Back in 2015, President Obama signed into law the Water of the United States Rule, a provision that restricts pollution in streams and tributaries that flow into lakes and rivers. It took years and years of studies by both the EPA and Army Corps of Engineers to compile the data the rule is based on, which essentially boils down to this: Shit flows downhill.
To be more specific, pollution flows from small rivers to large ones, then into the ocean or lakes.
This probably shouldn’t have been a shock, but there you have it. A rule was put in place that basically codified common sense, so, naturally, businesses that make a living involving work with oil, chemicals, mining tailings, fertilizers, and other nasty pollutants near waterways immediately hated the rule. Especially Scott Pruitt—the new head of the EPA—who sued the EPA over the rule back when he was Attorney General of Oklahoma.
Pres. Trump will sign an executive order today ordering the EPA to “review” the rule, which is wonky language for “figure out how to work around it or get rid of it altogether,” and, as far as I’m concerned, Pruitt should recuse himself from any say in this since he already tried to sue the very agency he leads over the implementation of the rule.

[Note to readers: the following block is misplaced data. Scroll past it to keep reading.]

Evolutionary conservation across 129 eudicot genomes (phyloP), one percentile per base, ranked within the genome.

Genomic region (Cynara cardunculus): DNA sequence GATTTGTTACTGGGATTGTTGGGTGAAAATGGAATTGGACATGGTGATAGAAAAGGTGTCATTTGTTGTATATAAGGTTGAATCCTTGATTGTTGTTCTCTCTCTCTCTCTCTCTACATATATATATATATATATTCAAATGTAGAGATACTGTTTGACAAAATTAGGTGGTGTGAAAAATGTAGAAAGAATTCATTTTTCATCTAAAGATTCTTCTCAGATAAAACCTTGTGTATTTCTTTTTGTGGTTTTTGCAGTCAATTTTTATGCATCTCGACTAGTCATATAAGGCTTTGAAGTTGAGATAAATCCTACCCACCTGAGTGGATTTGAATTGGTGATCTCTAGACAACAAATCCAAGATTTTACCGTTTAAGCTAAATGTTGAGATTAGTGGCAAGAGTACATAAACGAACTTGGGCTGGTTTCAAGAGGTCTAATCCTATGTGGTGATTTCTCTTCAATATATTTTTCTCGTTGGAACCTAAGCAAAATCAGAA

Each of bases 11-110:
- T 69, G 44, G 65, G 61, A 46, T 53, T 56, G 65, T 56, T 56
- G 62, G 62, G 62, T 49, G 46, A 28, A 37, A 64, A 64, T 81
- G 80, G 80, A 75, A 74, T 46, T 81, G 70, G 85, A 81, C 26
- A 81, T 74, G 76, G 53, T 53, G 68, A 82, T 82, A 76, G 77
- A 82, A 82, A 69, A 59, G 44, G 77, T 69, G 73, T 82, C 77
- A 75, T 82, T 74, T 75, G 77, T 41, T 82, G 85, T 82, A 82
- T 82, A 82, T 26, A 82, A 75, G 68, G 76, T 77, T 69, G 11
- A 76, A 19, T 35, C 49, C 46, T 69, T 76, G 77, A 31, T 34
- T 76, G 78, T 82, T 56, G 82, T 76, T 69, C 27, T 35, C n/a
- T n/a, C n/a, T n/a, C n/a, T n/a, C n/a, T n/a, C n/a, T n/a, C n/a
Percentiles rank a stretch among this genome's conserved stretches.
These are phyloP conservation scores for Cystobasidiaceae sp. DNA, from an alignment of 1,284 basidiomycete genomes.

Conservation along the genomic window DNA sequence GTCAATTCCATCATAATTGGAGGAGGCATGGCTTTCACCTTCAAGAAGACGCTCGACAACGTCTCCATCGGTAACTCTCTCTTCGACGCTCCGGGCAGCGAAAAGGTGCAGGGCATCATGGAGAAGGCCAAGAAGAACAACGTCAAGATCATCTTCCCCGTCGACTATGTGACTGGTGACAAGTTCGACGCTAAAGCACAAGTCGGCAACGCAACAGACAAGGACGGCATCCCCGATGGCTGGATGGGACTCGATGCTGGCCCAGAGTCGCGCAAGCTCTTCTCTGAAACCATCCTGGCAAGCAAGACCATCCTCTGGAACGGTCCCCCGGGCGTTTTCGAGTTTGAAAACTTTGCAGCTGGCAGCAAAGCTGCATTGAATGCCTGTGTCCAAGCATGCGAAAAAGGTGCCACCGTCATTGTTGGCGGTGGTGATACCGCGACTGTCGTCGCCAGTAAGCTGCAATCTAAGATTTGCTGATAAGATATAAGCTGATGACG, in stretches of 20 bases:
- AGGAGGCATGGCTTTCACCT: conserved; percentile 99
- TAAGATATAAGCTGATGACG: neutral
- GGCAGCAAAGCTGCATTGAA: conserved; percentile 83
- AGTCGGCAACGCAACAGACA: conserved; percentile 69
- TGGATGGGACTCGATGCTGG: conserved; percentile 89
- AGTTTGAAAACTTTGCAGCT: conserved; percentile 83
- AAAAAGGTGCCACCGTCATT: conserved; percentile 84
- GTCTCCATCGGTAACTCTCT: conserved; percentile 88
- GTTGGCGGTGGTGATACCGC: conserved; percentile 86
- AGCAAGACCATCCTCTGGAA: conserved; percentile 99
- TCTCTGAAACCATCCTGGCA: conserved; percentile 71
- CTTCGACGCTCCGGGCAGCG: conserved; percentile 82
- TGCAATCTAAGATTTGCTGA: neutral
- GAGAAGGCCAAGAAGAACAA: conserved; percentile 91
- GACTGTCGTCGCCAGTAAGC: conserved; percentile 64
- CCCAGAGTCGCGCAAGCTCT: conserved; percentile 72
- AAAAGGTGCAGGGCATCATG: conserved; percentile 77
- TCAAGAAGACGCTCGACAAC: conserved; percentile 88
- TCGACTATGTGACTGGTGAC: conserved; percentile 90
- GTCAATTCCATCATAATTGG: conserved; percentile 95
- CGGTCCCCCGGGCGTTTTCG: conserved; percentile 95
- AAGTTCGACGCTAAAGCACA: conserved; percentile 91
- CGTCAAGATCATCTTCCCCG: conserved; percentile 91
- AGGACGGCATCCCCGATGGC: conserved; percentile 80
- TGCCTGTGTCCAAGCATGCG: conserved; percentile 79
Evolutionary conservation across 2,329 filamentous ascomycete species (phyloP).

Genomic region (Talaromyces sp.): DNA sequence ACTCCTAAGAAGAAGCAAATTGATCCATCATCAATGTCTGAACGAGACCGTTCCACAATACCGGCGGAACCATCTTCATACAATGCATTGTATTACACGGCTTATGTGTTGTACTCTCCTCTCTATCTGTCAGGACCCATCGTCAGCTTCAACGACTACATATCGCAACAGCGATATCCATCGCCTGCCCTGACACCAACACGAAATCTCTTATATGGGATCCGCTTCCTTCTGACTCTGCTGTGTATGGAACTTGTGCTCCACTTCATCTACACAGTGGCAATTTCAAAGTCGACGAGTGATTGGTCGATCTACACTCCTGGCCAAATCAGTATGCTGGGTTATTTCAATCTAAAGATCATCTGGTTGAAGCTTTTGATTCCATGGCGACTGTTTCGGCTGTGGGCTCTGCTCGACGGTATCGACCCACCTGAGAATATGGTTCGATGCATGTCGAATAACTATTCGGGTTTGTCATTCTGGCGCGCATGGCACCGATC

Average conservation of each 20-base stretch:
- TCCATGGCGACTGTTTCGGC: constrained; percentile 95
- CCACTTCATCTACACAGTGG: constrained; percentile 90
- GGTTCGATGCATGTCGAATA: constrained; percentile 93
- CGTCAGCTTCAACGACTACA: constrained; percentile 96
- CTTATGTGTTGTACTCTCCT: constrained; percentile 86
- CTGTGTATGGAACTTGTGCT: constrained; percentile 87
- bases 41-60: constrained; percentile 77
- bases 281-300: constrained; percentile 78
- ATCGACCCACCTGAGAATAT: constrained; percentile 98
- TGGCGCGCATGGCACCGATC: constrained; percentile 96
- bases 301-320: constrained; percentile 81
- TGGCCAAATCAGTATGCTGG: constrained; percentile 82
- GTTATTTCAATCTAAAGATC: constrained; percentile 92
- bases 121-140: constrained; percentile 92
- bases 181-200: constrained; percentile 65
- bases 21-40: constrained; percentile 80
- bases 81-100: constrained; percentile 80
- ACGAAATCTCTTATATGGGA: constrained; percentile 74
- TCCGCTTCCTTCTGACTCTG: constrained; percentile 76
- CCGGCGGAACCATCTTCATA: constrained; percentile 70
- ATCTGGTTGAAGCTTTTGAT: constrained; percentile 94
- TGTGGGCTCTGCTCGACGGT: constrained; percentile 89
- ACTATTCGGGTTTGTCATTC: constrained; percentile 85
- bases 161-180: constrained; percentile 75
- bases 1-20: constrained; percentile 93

Stick to surfing, you say?
Cleaner streams mean cleaner rivers which mean a cleaner ocean. It’s as simple as that. Trump and Pruitt will now choose business over a clean planet to live on, which maybe means they have high hopes for the TRAPPIST planetary system we just found as a replacement Earth.
By the way, the president is also expected to sign an executive order this week to begin the tearing-up of much of the climate change legislation enacted into law by the Obama administration meant to curb air pollution and greenhosue gas emissions from coal plants.
The new administration is effectively declaring war on legal environmental protection. How much damage that does is yet to be seen, as is how strong a bulwark any resistance to their policies may be.
If you’re concerned about rolling back environmental protections, contact your local congressional representative.